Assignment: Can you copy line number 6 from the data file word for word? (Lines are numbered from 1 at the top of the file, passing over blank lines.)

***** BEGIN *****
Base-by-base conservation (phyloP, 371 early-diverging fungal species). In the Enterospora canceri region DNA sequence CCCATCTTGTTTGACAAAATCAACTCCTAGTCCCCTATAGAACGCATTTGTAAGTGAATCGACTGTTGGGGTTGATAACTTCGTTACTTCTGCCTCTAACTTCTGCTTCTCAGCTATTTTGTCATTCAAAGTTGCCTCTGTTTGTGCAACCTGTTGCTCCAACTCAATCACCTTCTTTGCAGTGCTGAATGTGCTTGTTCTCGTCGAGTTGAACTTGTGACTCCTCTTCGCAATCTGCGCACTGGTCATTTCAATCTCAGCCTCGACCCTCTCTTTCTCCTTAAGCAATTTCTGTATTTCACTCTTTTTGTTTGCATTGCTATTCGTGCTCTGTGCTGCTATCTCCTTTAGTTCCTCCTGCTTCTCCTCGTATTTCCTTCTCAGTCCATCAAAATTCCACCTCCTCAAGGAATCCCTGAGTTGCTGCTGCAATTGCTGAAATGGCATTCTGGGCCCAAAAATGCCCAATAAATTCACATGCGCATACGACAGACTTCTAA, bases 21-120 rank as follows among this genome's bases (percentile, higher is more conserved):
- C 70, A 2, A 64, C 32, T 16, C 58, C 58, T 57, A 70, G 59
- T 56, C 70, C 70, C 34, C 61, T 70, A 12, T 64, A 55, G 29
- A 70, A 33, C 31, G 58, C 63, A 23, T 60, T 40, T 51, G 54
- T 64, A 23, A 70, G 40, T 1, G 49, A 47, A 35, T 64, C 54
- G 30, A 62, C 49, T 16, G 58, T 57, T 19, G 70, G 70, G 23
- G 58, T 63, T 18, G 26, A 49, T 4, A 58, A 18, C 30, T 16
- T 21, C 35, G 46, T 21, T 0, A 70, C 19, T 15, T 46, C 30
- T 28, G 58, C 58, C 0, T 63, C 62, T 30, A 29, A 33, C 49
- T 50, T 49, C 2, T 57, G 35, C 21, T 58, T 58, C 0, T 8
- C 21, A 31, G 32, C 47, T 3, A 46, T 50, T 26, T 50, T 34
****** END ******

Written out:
- G 30, A 62, C 49, T 16, G 58, T 57, T 19, G 70, G 70, G 23